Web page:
Hello my Socratica Friends! We’re here to
help you be a GREAT student. Hey…are you doing okay? You look a little…stressed. Not all stress is bad. When it’s something
really important, a little stress can help us rise to the challenge. It can actually
make us better students, more focused on our tasks. You SHOULD take it seriously when you
have a big test, or an important presentation. But you can’t be stressed every single day.
It can get to be overwhelming, and instead of stimulating our minds, we shut down, get
sick, and perform poorly in our studies. Our work suffers, and we suffer. Today, let’s talk about how to manage your
stress so it can play a small, beneficial role in your life. The solution is not to have ZERO stress in
your life. If you didn’t care about anything, you wouldn’t accomplish anything. But a
lot of the time, all those worries are a needless complication in your life, and CAN be avoided.
Here are some of the most common sources of stress for students – some of which can be
eliminated, or at least minimized. For example, if you have a bad habit of procrastinating,
that can lead to unnecessary, stressful situations. Some people procrastinate because of an unspoken
fear of failure. They avoid studying for that test or writing that paper. After all, if
they put it off, they can blame their poor performance on factors out of their control
by saying they just ran out of time. But the truth is, they never really gave themselves
the chance to do well. In fact, they set themselves up for failure. Sound familiar? Sometimes it looks like you’re procrastinating
because you just lack awareness of time constraints – you’ve never really tried to budget your
time. For example, we know that cramming doesn’t work. You really can’t study effectively
when you try to cram in all your studying in the last four hours before the test. But
it might surprise you that around four hours is all you really need, as long as you break
it into 30 minute chunks. Now, that means you have to start studying about a week before
your test. Work backwards from your due date, and be honest with yourself about how much
time you can devote to this task. Time management is SUCH a big topic, we’ll
tackle it in its own video. But this tip should be enough to get you started. By the way,
if you are looking forward to more videos from Socratica, consider supporting us on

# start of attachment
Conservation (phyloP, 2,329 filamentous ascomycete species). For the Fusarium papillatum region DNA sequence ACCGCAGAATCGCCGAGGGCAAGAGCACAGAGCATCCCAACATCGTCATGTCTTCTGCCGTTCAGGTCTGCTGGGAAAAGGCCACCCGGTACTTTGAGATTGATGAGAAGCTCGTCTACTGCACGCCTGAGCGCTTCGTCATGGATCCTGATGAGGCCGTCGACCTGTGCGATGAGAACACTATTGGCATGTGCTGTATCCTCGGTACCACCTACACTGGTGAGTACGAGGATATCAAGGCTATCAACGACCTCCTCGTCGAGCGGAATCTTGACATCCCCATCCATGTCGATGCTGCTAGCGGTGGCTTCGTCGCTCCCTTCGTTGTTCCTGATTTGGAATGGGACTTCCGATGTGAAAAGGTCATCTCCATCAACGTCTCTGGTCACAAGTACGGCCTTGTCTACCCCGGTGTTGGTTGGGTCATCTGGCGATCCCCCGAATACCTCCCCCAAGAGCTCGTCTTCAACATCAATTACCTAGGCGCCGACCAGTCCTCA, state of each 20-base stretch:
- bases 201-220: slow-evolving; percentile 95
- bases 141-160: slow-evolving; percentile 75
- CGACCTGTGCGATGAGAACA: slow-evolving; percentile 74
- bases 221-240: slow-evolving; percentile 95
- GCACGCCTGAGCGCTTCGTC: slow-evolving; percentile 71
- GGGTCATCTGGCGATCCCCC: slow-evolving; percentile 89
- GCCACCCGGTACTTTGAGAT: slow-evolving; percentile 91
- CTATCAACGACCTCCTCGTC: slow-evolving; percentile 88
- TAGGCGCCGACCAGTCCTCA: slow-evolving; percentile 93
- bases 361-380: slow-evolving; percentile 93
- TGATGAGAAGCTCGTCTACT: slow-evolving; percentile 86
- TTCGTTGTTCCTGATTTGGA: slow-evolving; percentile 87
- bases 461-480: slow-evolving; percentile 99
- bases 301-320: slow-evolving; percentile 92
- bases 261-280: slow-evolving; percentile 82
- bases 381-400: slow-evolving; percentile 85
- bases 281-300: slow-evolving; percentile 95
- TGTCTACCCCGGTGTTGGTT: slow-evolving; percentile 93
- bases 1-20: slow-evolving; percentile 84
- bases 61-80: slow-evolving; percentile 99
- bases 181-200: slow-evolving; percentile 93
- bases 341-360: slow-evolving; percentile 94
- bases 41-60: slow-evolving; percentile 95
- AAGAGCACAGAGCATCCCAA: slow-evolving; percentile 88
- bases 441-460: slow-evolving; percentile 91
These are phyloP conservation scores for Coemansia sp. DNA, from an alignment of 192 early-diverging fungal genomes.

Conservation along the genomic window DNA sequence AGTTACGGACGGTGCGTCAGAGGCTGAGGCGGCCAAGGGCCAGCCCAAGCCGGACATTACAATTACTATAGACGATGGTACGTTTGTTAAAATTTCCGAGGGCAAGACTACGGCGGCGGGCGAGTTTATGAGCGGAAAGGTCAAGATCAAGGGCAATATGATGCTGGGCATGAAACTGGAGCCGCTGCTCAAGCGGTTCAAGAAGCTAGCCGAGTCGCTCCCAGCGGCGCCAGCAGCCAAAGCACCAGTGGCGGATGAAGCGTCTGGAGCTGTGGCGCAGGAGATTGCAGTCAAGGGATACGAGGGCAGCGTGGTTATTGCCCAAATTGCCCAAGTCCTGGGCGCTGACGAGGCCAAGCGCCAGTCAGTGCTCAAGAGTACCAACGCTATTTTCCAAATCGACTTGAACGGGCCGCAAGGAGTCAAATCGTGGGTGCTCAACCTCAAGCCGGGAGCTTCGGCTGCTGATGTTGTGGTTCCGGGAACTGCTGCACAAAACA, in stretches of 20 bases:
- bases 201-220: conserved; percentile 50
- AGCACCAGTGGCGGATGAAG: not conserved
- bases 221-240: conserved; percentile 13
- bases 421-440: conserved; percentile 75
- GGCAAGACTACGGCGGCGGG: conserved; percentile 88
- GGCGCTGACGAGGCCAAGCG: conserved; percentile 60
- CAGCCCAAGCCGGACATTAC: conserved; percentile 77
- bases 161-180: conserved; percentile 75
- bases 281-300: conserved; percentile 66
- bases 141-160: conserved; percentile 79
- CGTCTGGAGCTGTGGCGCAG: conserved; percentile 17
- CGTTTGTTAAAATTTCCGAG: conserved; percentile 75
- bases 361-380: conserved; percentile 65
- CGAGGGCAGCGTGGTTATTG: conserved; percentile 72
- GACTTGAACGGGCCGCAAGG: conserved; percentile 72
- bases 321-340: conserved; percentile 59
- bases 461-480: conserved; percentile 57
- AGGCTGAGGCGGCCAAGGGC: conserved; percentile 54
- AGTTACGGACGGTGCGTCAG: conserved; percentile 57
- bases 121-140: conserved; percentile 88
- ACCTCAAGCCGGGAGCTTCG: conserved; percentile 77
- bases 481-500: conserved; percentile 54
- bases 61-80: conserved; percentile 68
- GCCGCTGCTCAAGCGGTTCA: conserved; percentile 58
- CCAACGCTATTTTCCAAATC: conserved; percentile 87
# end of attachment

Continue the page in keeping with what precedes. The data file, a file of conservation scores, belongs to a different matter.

Patreon. We love making these videos for you, and if you find value in them, help us make
more with a small monthly donation. Now what was I talking about? Are you always forgetting things, like deadlines
and due dates? That’s the worst feeling, when something sneaks up on you. Attack it
at the source. Make a to-do list – a rough outline for the month, a little more detailed
for the week, and very detailed for today. This will help you get rid of that cloud of
anxiety hovering over your head – that giant mental list of things to do looks far more
feasible when it’s down on paper. Mindfulness is the latest buzzword for reducing
stress. This isn’t a new concept – having control of your thoughts is a powerful way
to get a handle on your stress. Think of it as developing your mental discipline. Most
people recommend breathing exercises, focusing on your breath, and when you get distracted,
drawing your focus back to your breath. But ironically, some people get MORE anxious when
focusing on their breath, so it backfires. If that’s true for you, pick something else
to focus on. A flower arrangement, a beautiful picture, a candle flame. Don’t beat yourself
up for being distracted! The very act of catching your mind wandering and bringing it back to
focus – that’s the whole point of meditation. Try it for 10 minutes a day for a week, and
see if you don’t notice an impact. I think you will. Are you always late for class? Late for appointments?
Late for life? Don’t you hate that panicky feeling, and the shame of letting people down?
Don’t be that person. Show respect for other people’s time and get yourself there on
time. This is another AVOIDABLE source of stress. You’re going to tackle this just like your
problem with procrastination – start with the time you have to be someplace, and
work backwards. Your study session is at 2 PM. It takes you
15 minutes to get there, so you think you can leave at 1:45? No. Nope. You’re fooling
yourself! It’s going to take you at least 5 minutes to park and walk in. And another
5 minutes at your house to find your keys and pet your dog on your way out. So you’d
better leave at 1:30. Trust me. Round up all your time estimates. Traffic/ red lights/accidents-
they’re always going to be there. Keep working backwards. You know you have to eat before
you go. You think it takes you 10 minutes to eat, 15 minutes to cook, so start lunch
at 1, right? Wrong. It takes you 20 minutes to eat, 20 minutes to cook, 10 minutes to
clean up. Start lunch at ..hmm..12:30. Again, I’m rounding up. You don’t want to be
wolfing down your food – that’s not healthy. Give yourself this time. Let’s try another one. You know you need
to go to class at 10AM in the morning? When should you wake up, and when should you leave
so you’re not late? Using our counting backwards and rounding up technique, I’m going to